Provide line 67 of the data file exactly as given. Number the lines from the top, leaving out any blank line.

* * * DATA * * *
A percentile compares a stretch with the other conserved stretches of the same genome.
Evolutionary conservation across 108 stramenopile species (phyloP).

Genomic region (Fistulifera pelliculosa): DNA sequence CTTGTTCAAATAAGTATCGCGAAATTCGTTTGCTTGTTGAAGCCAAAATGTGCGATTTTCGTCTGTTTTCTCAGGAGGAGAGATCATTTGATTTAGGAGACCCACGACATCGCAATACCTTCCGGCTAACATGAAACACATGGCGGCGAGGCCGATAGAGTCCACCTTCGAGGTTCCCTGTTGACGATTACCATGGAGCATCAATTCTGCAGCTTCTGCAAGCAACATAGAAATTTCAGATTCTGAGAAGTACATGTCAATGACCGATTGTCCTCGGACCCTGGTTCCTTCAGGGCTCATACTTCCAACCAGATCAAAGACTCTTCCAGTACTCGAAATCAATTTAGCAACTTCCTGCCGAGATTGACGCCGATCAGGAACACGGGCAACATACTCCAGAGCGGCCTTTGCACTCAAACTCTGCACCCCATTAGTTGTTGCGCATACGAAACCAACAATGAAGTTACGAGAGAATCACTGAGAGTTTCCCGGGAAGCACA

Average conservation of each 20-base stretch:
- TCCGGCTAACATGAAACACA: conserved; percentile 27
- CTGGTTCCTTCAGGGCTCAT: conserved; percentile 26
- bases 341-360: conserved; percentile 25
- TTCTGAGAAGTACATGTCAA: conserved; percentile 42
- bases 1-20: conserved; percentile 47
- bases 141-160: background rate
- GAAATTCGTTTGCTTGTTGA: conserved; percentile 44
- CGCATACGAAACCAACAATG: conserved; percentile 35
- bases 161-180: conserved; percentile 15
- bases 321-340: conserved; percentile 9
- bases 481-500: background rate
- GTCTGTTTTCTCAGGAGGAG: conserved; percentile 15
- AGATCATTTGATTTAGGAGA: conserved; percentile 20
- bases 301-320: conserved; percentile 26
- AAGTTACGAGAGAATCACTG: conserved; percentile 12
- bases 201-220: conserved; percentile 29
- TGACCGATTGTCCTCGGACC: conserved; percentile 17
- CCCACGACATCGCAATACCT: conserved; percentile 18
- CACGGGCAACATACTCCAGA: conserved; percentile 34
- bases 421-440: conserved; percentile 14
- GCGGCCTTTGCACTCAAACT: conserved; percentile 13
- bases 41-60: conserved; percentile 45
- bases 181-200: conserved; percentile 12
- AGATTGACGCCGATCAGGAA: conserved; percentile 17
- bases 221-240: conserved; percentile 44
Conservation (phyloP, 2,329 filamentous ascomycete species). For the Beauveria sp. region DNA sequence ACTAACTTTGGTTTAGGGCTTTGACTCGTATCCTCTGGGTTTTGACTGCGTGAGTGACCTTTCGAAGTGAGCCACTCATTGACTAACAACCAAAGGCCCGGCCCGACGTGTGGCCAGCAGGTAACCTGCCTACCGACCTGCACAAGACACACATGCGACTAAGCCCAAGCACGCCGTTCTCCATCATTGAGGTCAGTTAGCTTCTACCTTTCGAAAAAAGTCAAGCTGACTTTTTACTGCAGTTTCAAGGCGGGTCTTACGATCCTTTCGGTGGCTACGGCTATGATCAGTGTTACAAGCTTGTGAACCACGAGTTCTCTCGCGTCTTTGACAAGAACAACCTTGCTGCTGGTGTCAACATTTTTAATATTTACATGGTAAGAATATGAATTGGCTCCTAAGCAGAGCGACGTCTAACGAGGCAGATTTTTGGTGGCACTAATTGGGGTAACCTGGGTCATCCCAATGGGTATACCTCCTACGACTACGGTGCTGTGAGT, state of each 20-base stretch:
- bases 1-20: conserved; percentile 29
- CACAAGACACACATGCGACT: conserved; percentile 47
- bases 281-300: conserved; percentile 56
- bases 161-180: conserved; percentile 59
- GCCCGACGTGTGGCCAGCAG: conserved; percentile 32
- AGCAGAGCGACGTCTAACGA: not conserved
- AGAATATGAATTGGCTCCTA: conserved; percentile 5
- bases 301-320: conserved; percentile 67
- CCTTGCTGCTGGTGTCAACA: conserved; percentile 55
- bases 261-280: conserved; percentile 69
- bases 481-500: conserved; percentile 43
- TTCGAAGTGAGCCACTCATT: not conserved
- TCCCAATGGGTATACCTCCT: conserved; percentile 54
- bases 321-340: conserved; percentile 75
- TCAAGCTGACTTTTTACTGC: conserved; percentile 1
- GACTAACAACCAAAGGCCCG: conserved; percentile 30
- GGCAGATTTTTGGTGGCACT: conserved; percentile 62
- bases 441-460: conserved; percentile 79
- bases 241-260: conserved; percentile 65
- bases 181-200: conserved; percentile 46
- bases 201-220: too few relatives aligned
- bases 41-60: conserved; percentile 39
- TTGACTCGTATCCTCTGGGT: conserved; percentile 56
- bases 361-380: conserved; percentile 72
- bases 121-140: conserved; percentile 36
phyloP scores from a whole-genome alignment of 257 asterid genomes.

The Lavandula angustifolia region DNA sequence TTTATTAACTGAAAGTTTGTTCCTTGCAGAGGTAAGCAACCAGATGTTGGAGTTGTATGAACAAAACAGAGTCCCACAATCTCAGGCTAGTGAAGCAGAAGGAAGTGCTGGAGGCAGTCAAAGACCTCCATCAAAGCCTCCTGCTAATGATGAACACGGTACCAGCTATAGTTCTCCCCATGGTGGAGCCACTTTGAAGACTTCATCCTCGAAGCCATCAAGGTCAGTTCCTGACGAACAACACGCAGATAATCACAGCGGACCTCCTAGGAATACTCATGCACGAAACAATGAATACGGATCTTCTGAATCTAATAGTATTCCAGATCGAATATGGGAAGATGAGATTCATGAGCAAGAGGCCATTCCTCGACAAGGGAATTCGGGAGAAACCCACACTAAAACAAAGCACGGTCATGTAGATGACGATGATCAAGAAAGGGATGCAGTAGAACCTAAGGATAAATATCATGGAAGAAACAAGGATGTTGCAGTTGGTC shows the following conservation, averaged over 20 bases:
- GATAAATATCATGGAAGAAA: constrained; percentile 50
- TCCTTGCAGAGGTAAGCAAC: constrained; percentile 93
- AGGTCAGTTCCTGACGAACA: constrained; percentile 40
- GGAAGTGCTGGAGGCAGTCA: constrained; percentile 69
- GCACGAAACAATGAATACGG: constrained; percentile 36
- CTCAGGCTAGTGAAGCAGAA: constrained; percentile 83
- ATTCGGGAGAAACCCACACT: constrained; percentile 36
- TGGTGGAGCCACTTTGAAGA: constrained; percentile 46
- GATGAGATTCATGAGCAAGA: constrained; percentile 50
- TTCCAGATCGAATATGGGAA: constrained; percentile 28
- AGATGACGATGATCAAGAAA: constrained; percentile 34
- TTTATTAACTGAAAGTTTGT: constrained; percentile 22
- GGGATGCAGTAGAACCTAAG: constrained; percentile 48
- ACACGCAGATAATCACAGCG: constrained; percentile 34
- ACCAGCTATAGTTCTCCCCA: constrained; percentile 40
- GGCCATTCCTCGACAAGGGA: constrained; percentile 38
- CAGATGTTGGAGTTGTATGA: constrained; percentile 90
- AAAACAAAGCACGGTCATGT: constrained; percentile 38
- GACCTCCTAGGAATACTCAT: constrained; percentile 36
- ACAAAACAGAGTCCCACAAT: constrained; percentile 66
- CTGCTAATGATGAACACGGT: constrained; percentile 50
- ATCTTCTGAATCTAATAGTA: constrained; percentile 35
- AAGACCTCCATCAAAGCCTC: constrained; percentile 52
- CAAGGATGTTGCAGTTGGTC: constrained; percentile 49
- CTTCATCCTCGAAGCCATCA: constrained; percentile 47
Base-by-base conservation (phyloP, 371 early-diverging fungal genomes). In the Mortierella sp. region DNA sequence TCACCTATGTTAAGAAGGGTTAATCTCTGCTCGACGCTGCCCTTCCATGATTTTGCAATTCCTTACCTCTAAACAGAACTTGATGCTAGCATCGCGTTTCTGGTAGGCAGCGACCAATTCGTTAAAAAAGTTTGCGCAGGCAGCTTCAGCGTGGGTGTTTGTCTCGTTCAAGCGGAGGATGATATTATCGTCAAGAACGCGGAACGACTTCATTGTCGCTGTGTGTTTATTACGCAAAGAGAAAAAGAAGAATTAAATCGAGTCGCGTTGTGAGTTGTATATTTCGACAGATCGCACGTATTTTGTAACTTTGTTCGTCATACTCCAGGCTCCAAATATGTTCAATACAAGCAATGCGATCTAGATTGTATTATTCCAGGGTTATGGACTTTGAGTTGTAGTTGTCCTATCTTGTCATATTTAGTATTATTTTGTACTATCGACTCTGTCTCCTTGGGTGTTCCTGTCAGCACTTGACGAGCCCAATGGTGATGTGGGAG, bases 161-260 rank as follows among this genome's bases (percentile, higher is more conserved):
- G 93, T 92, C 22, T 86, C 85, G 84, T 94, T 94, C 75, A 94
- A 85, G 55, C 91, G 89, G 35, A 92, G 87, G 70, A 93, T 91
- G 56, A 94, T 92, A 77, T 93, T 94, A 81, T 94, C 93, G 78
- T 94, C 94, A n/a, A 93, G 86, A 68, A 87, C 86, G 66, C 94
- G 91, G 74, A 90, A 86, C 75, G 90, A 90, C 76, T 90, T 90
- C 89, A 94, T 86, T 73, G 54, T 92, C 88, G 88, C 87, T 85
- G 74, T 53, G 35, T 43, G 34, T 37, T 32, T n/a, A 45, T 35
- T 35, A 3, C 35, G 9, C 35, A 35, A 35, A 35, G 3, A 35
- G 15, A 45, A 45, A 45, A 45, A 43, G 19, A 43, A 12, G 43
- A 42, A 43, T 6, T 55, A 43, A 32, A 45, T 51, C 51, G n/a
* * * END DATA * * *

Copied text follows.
- TTCCAGATCGAATATGGGAA: constrained; percentile 28